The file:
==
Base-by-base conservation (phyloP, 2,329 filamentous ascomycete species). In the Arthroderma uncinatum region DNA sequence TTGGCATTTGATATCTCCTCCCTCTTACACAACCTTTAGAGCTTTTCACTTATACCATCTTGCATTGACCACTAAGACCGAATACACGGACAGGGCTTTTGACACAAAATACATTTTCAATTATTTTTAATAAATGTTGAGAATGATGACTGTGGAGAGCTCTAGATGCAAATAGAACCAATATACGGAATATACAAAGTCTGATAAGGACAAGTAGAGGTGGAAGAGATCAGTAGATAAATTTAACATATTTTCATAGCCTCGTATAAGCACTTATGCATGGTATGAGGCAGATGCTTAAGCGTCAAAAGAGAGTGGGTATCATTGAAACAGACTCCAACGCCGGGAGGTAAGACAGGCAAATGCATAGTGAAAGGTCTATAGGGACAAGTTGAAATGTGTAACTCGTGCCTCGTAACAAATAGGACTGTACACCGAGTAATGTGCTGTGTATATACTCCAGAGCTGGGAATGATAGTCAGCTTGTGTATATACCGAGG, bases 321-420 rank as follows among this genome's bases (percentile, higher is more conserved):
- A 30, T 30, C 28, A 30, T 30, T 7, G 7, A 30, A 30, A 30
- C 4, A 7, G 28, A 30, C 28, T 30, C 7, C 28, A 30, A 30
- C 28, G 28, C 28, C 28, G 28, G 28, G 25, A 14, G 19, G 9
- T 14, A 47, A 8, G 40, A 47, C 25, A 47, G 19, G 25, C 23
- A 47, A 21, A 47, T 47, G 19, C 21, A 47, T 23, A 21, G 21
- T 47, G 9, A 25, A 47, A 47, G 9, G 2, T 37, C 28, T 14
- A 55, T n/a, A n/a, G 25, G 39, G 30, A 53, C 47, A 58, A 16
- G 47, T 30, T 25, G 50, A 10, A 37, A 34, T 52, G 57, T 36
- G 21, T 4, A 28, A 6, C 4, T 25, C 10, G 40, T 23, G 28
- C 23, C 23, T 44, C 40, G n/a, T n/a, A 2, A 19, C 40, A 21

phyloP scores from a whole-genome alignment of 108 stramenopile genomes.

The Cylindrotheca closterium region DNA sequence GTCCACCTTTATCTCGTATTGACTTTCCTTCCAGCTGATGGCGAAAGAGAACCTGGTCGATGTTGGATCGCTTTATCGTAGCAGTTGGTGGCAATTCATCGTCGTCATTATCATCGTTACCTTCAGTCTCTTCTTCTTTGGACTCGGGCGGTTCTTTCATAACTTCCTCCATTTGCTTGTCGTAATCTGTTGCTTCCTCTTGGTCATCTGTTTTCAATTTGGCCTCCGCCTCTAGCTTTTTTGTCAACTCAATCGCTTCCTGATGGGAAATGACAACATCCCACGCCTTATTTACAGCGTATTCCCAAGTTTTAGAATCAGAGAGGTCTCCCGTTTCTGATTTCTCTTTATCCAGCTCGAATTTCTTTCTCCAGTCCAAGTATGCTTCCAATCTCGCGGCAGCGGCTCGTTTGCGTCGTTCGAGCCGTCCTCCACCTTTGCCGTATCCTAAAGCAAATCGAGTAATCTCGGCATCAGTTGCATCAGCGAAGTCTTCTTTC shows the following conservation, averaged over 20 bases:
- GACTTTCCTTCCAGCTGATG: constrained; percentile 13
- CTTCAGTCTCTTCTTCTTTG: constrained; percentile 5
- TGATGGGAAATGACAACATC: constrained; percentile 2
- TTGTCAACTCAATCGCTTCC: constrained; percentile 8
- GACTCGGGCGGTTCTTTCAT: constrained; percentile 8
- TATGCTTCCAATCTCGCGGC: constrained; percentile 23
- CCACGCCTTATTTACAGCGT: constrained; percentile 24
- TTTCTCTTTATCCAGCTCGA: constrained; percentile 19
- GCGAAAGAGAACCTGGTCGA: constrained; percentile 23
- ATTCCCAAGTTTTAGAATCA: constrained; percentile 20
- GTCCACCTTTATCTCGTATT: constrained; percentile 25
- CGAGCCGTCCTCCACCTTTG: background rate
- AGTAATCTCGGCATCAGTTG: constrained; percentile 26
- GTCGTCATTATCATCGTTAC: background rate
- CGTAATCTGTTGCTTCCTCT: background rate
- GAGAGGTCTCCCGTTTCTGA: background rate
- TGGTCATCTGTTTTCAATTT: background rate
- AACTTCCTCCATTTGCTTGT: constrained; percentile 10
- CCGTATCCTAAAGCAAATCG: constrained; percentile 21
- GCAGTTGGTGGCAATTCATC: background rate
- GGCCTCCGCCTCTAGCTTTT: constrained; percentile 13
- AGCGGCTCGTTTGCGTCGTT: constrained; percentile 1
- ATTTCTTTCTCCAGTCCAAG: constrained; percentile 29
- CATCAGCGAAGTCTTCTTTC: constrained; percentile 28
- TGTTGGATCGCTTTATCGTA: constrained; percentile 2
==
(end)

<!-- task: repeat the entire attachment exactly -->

Base-by-base conservation (phyloP, 2,329 filamentous ascomycete species). In the Arthroderma uncinatum region DNA sequence TTGGCATTTGATATCTCCTCCCTCTTACACAACCTTTAGAGCTTTTCACTTATACCATCTTGCATTGACCACTAAGACCGAATACACGGACAGGGCTTTTGACACAAAATACATTTTCAATTATTTTTAATAAATGTTGAGAATGATGACTGTGGAGAGCTCTAGATGCAAATAGAACCAATATACGGAATATACAAAGTCTGATAAGGACAAGTAGAGGTGGAAGAGATCAGTAGATAAATTTAACATATTTTCATAGCCTCGTATAAGCACTTATGCATGGTATGAGGCAGATGCTTAAGCGTCAAAAGAGAGTGGGTATCATTGAAACAGACTCCAACGCCGGGAGGTAAGACAGGCAAATGCATAGTGAAAGGTCTATAGGGACAAGTTGAAATGTGTAACTCGTGCCTCGTAACAAATAGGACTGTACACCGAGTAATGTGCTGTGTATATACTCCAGAGCTGGGAATGATAGTCAGCTTGTGTATATACCGAGG, bases 321-420 rank as follows among this genome's bases (percentile, higher is more conserved):
- A 30, T 30, C 28, A 30, T 30, T 7, G 7, A 30, A 30, A 30
- C 4, A 7, G 28, A 30, C 28, T 30, C 7, C 28, A 30, A 30
- C 28, G 28, C 28, C 28, G 28, G 28, G 25, A 14, G 19, G 9
- T 14, A 47, A 8, G 40, A 47, C 25, A 47, G 19, G 25, C 23
- A 47, A 21, A 47, T 47, G 19, C 21, A 47, T 23, A 21, G 21
- T 47, G 9, A 25, A 47, A 47, G 9, G 2, T 37, C 28, T 14
- A 55, T n/a, A n/a, G 25, G 39, G 30, A 53, C 47, A 58, A 16
- G 47, T 30, T 25, G 50, A 10, A 37, A 34, T 52, G 57, T 36
- G 21, T 4, A 28, A 6, C 4, T 25, C 10, G 40, T 23, G 28
- C 23, C 23, T 44, C 40, G n/a, T n/a, A 2, A 19, C 40, A 21

phyloP scores from a whole-genome alignment of 108 stramenopile genomes.

The Cylindrotheca closterium region DNA sequence GTCCACCTTTATCTCGTATTGACTTTCCTTCCAGCTGATGGCGAAAGAGAACCTGGTCGATGTTGGATCGCTTTATCGTAGCAGTTGGTGGCAATTCATCGTCGTCATTATCATCGTTACCTTCAGTCTCTTCTTCTTTGGACTCGGGCGGTTCTTTCATAACTTCCTCCATTTGCTTGTCGTAATCTGTTGCTTCCTCTTGGTCATCTGTTTTCAATTTGGCCTCCGCCTCTAGCTTTTTTGTCAACTCAATCGCTTCCTGATGGGAAATGACAACATCCCACGCCTTATTTACAGCGTATTCCCAAGTTTTAGAATCAGAGAGGTCTCCCGTTTCTGATTTCTCTTTATCCAGCTCGAATTTCTTTCTCCAGTCCAAGTATGCTTCCAATCTCGCGGCAGCGGCTCGTTTGCGTCGTTCGAGCCGTCCTCCACCTTTGCCGTATCCTAAAGCAAATCGAGTAATCTCGGCATCAGTTGCATCAGCGAAGTCTTCTTTC shows the following conservation, averaged over 20 bases:
- GACTTTCCTTCCAGCTGATG: constrained; percentile 13
- CTTCAGTCTCTTCTTCTTTG: constrained; percentile 5
- TGATGGGAAATGACAACATC: constrained; percentile 2
- TTGTCAACTCAATCGCTTCC: constrained; percentile 8
- GACTCGGGCGGTTCTTTCAT: constrained; percentile 8
- TATGCTTCCAATCTCGCGGC: constrained; percentile 23
- CCACGCCTTATTTACAGCGT: constrained; percentile 24
- TTTCTCTTTATCCAGCTCGA: constrained; percentile 19
- GCGAAAGAGAACCTGGTCGA: constrained; percentile 23
- ATTCCCAAGTTTTAGAATCA: constrained; percentile 20
- GTCCACCTTTATCTCGTATT: constrained; percentile 25
- CGAGCCGTCCTCCACCTTTG: background rate
- AGTAATCTCGGCATCAGTTG: constrained; percentile 26
- GTCGTCATTATCATCGTTAC: background rate
- CGTAATCTGTTGCTTCCTCT: background rate
- GAGAGGTCTCCCGTTTCTGA: background rate
- TGGTCATCTGTTTTCAATTT: background rate
- AACTTCCTCCATTTGCTTGT: constrained; percentile 10
- CCGTATCCTAAAGCAAATCG: constrained; percentile 21
- GCAGTTGGTGGCAATTCATC: background rate
- GGCCTCCGCCTCTAGCTTTT: constrained; percentile 13
- AGCGGCTCGTTTGCGTCGTT: constrained; percentile 1
- ATTTCTTTCTCCAGTCCAAG: constrained; percentile 29
- CATCAGCGAAGTCTTCTTTC: constrained; percentile 28
- TGTTGGATCGCTTTATCGTA: constrained; percentile 2